For the last dozen years, Doughboyz Cashout has been making raw, uncompromising hip-hop chronicling the highs and lows of growing up on Detroit’s west side. Formed in 2006 while they were all still in high school, DBC has achieved legendary status through a series of independent mixtapes, being signed to Jeezy’s CTE label, and DBC head honcho Payroll Giovanni’s deal with Def Jam.
StockX recently caught up with Payroll Giovanni, Darko, Fresh, and Chaz Bling to talk DBC history, hip-hop, fashion, and Detroit in the latest edition of “Off The Top.”
Below is a transcript of our exclusive interview, which has been lightly edited for length and clarity.
StockX: Would you mind giving us your family history?
Payroll Giovanni: My family is from the west side of Detroit. My mother is originally from San Francisco, and my dad is from Detroit.
You’ve mentioned before that you have a love for the Bay Area, it’s music and people. Is it because your mom and her family are from there?
Payroll: No. The Bay Area and Detroit…that music goes hand-in-hand. They’ve been like that since day one. There are lots of similarities in the music. Bay people mess with Detroit; Detroit people mess with the Bay. It’s been that way since before I was born.
Where did you grow up?
Payroll: Detroit’s west side.
I come from a block called Strathmoor.
What is your most vivid memory from your childhood?
Payroll: I come from a block called Strathmoor. When I was growing up, my block would clique up with the other couple of blocks over from us. The blocks were Mark Twain, Freeland, and Ardmore. We’d clique up with all the kids from those neighborhoods and then walk some miles to this other neighborhood, Schoolcraft, and it was an adventure. We’d go to the skating rink [Detroit Roller Wheels]
What is your first memory of hip-hop?
Payroll: I’ve been a fan of hip-hop since I was little. But the one thing that has always stuck out to me is No Limit Records when Master P came out. The “I’m Bout It” movie, I loved that! Also, the “Tru 2 Da Game” album, with the three skulls on the cover, and the “Ghetto D” album.
We were just in the streets and grinding. We were on the independent route, making noise.
What is your first memory of sneakers?
Payroll: Black and red Jordan 12s. I came to school with them on and I got a whole different response, from the girls, from everybody. They were like, “you go the Js on!” From then on I had to keep it rolling. I had to keep the girls happy.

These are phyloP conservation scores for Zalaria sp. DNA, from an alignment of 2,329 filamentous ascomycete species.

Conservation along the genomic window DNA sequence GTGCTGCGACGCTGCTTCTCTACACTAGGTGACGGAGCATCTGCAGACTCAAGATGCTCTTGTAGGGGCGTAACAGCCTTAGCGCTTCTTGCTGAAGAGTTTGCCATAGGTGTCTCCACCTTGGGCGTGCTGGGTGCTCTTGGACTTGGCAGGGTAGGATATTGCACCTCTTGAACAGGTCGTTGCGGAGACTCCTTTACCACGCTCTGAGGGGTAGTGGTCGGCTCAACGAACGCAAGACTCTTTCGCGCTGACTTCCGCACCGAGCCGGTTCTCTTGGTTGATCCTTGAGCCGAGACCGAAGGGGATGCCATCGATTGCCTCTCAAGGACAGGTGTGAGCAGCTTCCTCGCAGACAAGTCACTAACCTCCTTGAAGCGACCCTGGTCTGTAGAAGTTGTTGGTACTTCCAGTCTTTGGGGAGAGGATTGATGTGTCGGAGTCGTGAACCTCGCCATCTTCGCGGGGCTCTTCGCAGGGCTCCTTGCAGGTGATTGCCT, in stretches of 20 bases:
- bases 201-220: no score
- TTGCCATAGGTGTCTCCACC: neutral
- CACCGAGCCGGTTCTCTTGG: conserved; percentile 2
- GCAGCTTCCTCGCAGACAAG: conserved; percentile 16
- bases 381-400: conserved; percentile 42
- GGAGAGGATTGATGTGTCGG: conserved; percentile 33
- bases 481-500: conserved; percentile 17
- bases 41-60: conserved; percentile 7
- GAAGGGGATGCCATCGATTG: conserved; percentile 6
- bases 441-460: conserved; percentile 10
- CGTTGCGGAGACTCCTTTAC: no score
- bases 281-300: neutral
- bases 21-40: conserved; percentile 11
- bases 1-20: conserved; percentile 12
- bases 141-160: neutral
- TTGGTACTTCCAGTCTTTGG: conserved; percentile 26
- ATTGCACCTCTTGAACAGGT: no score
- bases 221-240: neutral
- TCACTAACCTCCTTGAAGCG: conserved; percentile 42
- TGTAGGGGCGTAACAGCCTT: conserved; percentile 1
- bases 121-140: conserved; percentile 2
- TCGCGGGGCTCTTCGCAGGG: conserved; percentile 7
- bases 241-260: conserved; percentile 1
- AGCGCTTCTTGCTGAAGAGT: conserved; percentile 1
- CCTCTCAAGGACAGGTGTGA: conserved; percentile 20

Chaz Bling: In second grade I had the patent leather Jordan 11s. I had the all-white ones. It was tough keeping up with Payroll, he had everything. He had Gucci sweaters, all the Jordans…
Payroll: I remember Chaz saw me wearing Timberlands and told me how cool they were. My mom made me wear them and I didn’t like them at first. So Chaz made me feel better about them.
Darko: Grant Hill. I went to Mr. Alan’s to get the Grant Hill sneakers. He was big at the time, being on the Pistons. You know Fila was popping and they had a tracksuit to go with the shoes. So I had the Grant Hill sneakers and the matching tracksuit. After that is was Jordans and the Jumpman series. I mean, it’s always been Jordans.
After that is was Jordans and the Jumpman series. I mean, it’s always been Jordans.
Fresh: For me, it was between wheat Timberlands or the black and powder blue Jordan 14s. I was in the 7th grade. When I first got into Timberlands, I was in the 4th grade. My mom didn’t want me to wear my good Timberlands to school, but I had a Pelle Pelle coat that looked so good with them. So what I did was I would always wear my regular shoes to school, with my Timberlands in my book bag. When all the other kids would go outside in the snow in their UGG boots or whatever, I would put on my Timberlands. In Detroit, you got to have Timberlands.
How did you get into watches?
Payroll: I had a TechnoMarine when I was in elementary school. I didn’t start wearing Rolex till I was about ten or eleven years old. I’ve been into it ever since! I’ve always been into jewelry since forever, though. My favorite is the Rolex President. It’s classy; it’s timeless.
I didn’t start wearing Rolex till I was about ten or eleven years old. I’ve been into it ever since!
What are some of your favorite brands?
Payroll: Louis Vuitton, of course; Gucci; Off-White.